Articles Tagged with “New Jersey business law”

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rules-1339917__340-300x231Very often, a person or business will want to confer a benefit on a third party but will not be able to do so itself, for a variety of reasons.  So then, to make sure the benefit will be conferred, it will enter into a contract with a person or business which has the ability to confer the benefit.  The question, then, is what rights does the third-party beneficiary have?

Let’s say Sam wants to build a deck for his friend Joe’s house, but Sam is an incompetent carpenter. So Sam signs a contract with Acme Building Contractors, Inc., in which Acme agrees to build a deck on Joe’s house, and Sam agrees to pay Acme $5000.  Sam pays Acme in full but it never builds the deck, and then Sam dies.  Now Acme has $5000 and Joe doesn’t have a deck.  Does Joe have any remedies to enforce Sam’s contract with Acme?  That all depends on whether Joe can be considered a third-party beneficiary under New Jersey law.  The basic answer is yes, if Sam and Acme intended Joe to be a third-party beneficiary.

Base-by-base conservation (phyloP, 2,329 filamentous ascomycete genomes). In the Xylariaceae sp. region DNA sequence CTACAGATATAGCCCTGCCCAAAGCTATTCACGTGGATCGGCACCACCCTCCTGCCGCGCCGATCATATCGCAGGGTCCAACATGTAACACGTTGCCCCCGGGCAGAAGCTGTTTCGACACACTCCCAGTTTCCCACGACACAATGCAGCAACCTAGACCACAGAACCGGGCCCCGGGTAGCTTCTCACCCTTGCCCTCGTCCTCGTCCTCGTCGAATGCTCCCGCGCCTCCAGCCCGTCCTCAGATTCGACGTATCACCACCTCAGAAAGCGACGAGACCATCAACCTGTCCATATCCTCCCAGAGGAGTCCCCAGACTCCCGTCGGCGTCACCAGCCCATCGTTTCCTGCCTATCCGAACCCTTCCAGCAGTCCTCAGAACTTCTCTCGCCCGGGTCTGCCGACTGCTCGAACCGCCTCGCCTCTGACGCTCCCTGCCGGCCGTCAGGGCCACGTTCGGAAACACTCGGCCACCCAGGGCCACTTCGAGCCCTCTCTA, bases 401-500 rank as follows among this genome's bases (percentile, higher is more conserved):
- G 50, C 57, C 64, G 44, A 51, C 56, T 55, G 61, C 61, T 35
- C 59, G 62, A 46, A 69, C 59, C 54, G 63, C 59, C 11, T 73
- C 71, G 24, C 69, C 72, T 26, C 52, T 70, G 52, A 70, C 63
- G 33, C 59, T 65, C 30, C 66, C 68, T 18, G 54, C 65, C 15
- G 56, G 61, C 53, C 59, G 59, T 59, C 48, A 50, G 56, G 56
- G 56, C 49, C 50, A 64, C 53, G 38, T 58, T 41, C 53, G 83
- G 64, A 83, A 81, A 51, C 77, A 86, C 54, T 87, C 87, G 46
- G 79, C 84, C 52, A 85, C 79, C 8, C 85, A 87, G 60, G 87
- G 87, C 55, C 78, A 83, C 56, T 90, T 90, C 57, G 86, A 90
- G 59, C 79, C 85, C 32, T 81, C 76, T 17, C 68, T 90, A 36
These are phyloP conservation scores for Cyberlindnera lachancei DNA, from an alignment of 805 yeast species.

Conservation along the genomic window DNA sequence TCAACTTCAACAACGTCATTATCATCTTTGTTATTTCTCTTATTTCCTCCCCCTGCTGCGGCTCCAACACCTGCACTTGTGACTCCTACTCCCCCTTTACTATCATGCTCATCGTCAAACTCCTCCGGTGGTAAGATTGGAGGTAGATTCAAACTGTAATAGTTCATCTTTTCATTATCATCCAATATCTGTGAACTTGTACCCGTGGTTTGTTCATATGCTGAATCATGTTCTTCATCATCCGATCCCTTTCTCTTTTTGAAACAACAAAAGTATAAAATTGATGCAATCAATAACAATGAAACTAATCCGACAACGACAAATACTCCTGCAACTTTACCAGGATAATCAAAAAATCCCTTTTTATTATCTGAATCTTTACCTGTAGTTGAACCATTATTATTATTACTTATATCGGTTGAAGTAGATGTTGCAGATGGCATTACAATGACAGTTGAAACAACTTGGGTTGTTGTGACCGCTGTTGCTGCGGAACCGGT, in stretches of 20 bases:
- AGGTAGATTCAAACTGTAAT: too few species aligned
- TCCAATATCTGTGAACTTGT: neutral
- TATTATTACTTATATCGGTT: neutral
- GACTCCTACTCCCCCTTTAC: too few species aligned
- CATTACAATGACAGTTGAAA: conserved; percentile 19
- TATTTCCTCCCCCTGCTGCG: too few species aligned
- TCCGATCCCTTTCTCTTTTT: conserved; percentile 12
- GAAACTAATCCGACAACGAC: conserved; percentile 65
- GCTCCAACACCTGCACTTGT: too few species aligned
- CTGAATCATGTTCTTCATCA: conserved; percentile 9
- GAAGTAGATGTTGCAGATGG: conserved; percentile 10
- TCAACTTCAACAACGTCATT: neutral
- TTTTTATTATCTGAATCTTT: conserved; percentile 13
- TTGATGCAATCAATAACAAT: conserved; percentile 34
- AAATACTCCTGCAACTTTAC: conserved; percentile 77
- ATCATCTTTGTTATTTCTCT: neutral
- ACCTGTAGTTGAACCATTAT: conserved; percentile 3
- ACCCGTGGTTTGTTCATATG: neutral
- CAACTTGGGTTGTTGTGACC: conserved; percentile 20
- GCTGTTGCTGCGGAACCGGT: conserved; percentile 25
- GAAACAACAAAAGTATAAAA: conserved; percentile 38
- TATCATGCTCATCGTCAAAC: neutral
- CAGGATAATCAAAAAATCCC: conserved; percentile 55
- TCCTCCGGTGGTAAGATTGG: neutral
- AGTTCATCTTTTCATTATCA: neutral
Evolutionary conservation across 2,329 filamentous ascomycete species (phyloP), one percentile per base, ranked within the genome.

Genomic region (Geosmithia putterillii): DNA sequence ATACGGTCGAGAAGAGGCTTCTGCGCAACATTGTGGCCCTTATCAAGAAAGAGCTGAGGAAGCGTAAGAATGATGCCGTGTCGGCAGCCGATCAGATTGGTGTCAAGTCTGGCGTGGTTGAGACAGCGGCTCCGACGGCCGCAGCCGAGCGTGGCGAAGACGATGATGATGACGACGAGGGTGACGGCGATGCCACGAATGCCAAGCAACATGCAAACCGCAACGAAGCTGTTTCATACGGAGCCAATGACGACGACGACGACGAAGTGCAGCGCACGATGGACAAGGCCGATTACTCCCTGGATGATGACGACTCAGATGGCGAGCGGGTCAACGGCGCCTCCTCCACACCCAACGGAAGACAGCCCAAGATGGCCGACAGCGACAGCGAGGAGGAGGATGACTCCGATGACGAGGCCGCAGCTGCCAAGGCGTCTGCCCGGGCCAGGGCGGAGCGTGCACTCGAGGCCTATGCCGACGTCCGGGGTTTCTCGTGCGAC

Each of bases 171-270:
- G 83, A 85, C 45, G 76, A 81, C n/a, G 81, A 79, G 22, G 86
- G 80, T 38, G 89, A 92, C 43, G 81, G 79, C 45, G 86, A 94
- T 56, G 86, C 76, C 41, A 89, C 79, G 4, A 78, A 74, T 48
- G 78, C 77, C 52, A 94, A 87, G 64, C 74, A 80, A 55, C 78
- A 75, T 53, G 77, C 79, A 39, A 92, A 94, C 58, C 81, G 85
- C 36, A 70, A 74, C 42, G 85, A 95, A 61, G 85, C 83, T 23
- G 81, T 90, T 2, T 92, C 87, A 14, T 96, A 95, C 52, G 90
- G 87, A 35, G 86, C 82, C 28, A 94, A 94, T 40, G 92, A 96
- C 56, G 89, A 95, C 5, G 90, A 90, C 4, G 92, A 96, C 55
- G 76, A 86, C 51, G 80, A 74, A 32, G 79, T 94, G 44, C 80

New Jersey Law Expressly Allows Third-Party Beneficiaries to Enforce Contracts

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cybersquatting.jpgBusinesses acquire rights in a trade name which they use in commerce, whether they register it or not. One of those rights is protection from “cybersquatting.” This protection was added to the federal Lanham Act in 1999, which protects against unfair competition and is the main federal law protecting trade names, when Congress passed the Anti-Cybersquatting Piracy Act (known as the “ACPA”).

Cybersquatters register domain names likely to be used by businesses – sometimes in the tens of thousands – and then attempt to sell them to businesses or people with similar names. Sometimes they register variations of popular trade names, which is referred to as “typosquatting.” They may also use a program to obtain domain names already registered when the registrations expire, often using automated programs, which is referred to as “alert angling,” “extension exaggeration” or “renewal snatching.” The name cybersquattnig itself comes from the term “squatting,” in which people trespass and occupy vacant buildings.
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